# Minimum computational power for ad hoc navigating the solar system

Imagine a world (or rather a solar system) where in its history there has been a war with emergent AI's

There are very strict laws governing the speed and complexity of computer systems

However because of the very depleted state of raw materials - (imagine 1000's of years, even after AI emergence) - society has been forced to push their technology as far as they dare.

I'm aware that the Apollo missions had a scary low level of tech. However they had a very rigid mission and a very large team only a few (4-5) seconds away as backup...

What level of computational sophistication (and human skills) would be required to navigate without external help, and would also allow for on the fly "mission" planning, at extreme distances such as the ort cloud ?

(No communicating (or scanning/radar) faster than the speed of light!)

• Where are we starting from and going to? – HDE 226868 Nov 16 '14 at 23:06
• As mentioned in the question, usually earth / ort cloud return but equally ad hock intermediate destination which might include planetary rendezvous - obviously this assumes some kind of hibernation technology – Chris Camacho Nov 17 '14 at 0:15
• If you have infinite fuel and a telescope, just point at the planet and steer by eye. – Oldcat Nov 17 '14 at 22:54
• @Oldcat If one has played KSP, one knows this can actually be done... As long as all you need is ballpark. :P – Arkenstein XII Jul 29 at 2:40

(Note: I'm assuming low-efficiency, high-thrust engines similar to today's chemical rockets. If you can manage a constant 1G for the entire duration of the trip, or if you're using a high-efficiency, low-thrust system like an ion drive or a solar sail, navigation becomes very different.)

Navigating within the Oort cloud for short-duration trips (say, less than 1% of an orbital period) is easy: the gravitational influence of everything out there is weak, so a first-approximation solution to any navigation problem is "point your nose at the target, then fire the engines" or "point your engines at the target and fire them". You may need a mid-course correction or two, but those will be minor.

For longer travel times (up to a full orbit or so), you're looking at what is effectively a set of simple two-body orbits: the only gravitating body worth worrying about is the Sun, and all orbits can be treated as elliptical. Yes, you've got other influences such as Jupiter or nearby stars, but everything moves slowly that far out, and a course correction every year or two isn't too hard or fuel-intensive.

For multiple-orbit travel times, the system starts verging on the chaotic and you'll want powerful computers to figure the most efficient path, but I doubt multi-thousand-year missions are on the agenda.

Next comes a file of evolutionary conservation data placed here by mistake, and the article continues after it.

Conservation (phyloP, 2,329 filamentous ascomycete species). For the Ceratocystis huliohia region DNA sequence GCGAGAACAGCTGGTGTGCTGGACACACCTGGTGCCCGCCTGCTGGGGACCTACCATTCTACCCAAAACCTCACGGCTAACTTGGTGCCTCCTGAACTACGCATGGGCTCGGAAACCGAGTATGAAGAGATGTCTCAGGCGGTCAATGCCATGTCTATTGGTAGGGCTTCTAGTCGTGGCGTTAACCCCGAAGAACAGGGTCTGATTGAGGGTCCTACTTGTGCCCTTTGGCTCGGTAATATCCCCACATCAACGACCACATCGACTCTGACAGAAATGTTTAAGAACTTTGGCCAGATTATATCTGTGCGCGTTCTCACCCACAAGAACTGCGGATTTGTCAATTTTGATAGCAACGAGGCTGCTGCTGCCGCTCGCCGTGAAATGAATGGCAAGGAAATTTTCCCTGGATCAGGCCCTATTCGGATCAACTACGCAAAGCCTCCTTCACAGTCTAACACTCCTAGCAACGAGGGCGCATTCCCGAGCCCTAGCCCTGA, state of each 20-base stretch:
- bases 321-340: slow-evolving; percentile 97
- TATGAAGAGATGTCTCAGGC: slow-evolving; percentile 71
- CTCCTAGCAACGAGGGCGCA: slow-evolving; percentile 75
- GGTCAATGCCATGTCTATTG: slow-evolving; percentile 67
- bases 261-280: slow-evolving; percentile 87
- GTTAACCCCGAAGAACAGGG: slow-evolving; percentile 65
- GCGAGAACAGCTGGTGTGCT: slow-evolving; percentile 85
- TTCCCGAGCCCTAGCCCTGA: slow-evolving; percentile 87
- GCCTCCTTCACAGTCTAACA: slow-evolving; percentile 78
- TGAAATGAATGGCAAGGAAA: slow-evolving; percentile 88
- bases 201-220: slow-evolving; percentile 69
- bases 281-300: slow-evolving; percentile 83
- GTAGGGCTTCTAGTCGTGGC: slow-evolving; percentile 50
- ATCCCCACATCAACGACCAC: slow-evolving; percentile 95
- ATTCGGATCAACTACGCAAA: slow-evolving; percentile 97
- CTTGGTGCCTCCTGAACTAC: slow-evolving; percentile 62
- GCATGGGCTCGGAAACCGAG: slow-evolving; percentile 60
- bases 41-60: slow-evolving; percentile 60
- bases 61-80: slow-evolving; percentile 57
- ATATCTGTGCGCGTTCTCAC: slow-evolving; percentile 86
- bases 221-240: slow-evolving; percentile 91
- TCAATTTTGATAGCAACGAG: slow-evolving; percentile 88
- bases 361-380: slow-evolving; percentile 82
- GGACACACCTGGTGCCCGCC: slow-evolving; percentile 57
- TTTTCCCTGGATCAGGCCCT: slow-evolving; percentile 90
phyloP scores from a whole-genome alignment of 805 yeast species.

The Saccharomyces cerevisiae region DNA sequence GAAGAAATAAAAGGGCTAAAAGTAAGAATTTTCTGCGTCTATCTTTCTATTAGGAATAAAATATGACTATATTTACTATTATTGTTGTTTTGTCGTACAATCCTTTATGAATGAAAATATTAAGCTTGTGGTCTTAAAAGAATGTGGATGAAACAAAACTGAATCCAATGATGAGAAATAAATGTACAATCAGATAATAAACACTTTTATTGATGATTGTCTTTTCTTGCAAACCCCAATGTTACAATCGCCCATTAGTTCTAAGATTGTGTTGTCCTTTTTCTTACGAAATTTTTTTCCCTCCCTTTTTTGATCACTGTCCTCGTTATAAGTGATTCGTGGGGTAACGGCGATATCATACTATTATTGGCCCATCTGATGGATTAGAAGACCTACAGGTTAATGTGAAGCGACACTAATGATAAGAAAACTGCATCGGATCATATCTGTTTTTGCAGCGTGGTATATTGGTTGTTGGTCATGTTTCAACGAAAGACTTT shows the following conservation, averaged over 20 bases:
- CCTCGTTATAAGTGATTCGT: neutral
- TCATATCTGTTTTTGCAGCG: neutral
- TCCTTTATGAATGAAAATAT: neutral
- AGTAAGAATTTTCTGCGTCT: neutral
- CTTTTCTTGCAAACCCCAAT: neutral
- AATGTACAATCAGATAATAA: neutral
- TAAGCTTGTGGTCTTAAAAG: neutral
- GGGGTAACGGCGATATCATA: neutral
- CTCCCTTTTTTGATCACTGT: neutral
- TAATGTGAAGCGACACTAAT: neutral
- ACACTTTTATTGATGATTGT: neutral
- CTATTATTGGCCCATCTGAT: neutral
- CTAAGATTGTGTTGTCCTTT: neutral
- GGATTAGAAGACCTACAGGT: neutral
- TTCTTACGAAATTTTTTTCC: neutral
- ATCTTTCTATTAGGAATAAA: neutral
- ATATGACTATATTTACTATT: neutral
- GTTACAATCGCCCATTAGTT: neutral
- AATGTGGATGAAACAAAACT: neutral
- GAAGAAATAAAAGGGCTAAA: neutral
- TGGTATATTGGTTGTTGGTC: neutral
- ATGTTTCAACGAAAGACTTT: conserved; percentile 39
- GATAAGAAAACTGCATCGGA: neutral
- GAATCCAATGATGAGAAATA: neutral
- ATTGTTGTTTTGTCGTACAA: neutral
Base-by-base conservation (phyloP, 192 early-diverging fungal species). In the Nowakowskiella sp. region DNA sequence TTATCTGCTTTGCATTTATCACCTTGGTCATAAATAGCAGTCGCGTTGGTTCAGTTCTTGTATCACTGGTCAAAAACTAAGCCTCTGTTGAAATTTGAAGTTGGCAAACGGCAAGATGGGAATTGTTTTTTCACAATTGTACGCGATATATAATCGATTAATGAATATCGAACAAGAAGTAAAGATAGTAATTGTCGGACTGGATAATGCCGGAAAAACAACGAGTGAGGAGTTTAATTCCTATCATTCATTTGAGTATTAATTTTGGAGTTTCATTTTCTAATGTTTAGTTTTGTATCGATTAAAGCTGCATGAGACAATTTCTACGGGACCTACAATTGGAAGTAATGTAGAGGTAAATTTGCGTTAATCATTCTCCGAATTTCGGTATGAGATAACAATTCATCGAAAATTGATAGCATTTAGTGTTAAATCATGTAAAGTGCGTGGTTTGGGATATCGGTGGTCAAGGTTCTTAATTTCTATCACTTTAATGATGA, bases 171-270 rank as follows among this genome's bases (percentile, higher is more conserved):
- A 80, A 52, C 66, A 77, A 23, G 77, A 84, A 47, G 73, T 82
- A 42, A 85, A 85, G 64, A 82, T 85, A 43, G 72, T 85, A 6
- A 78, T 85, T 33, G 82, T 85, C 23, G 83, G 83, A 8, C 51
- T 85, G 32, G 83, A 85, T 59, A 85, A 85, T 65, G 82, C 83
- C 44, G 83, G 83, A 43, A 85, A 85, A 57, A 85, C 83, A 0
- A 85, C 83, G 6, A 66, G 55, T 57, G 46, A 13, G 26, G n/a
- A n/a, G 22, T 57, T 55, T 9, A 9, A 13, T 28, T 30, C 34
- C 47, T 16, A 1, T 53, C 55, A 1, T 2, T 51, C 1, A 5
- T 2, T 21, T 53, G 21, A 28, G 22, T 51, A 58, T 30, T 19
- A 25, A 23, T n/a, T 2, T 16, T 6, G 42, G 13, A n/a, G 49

Travel in stronger gravitational fields is harder to compute, but generally there's a single dominant body. If you've got time and fuel to spare, you can treat almost any route as an orbital rendezvous and fly it without any computations whatsoever.

In reality, however, the increased efficiency of better trajectories is worth the effort. In a computer-free world, navigation is likely to be done with slide rules, nomograms, and tables of standard transfer orbits, all of which can be prepared once and then used for many trips. Gravity assists will be rare, generally used for trips that can be planned well in advance (eg. the initial leg of your Oort cloud mining expedition). Fancy maneuvers like the "spaghetti trajectory" used to put ISEE on a path to encounter Halley's Comet won't be done except for rigidly pre-planned missions.

• nomograms! excellent that will fit in well with the almost steampunk space age I'm envisioning! – Chris Camacho Dec 18 '14 at 14:31
• I thought the question involved Earth to Oort cloud and return. This requires much more challenging orbits than just drifting around at the Oort cloud distance all the time. – Innovine Oct 13 '16 at 9:16

Minimum computational power for navigating a solar system is zero (in other words pen and paper).

First, even if the civilization have not discovered a theory of gravity and Newtonian mechanics, it's possible to predict the orbit of planets very accurately due to the orbits being very regular. Kepler did this long before Newton provided us with tools to calculate orbits from first principles. Indeed, Kepler's calculations were one of the foundations that enabled Newton to formulate a theory of gravity.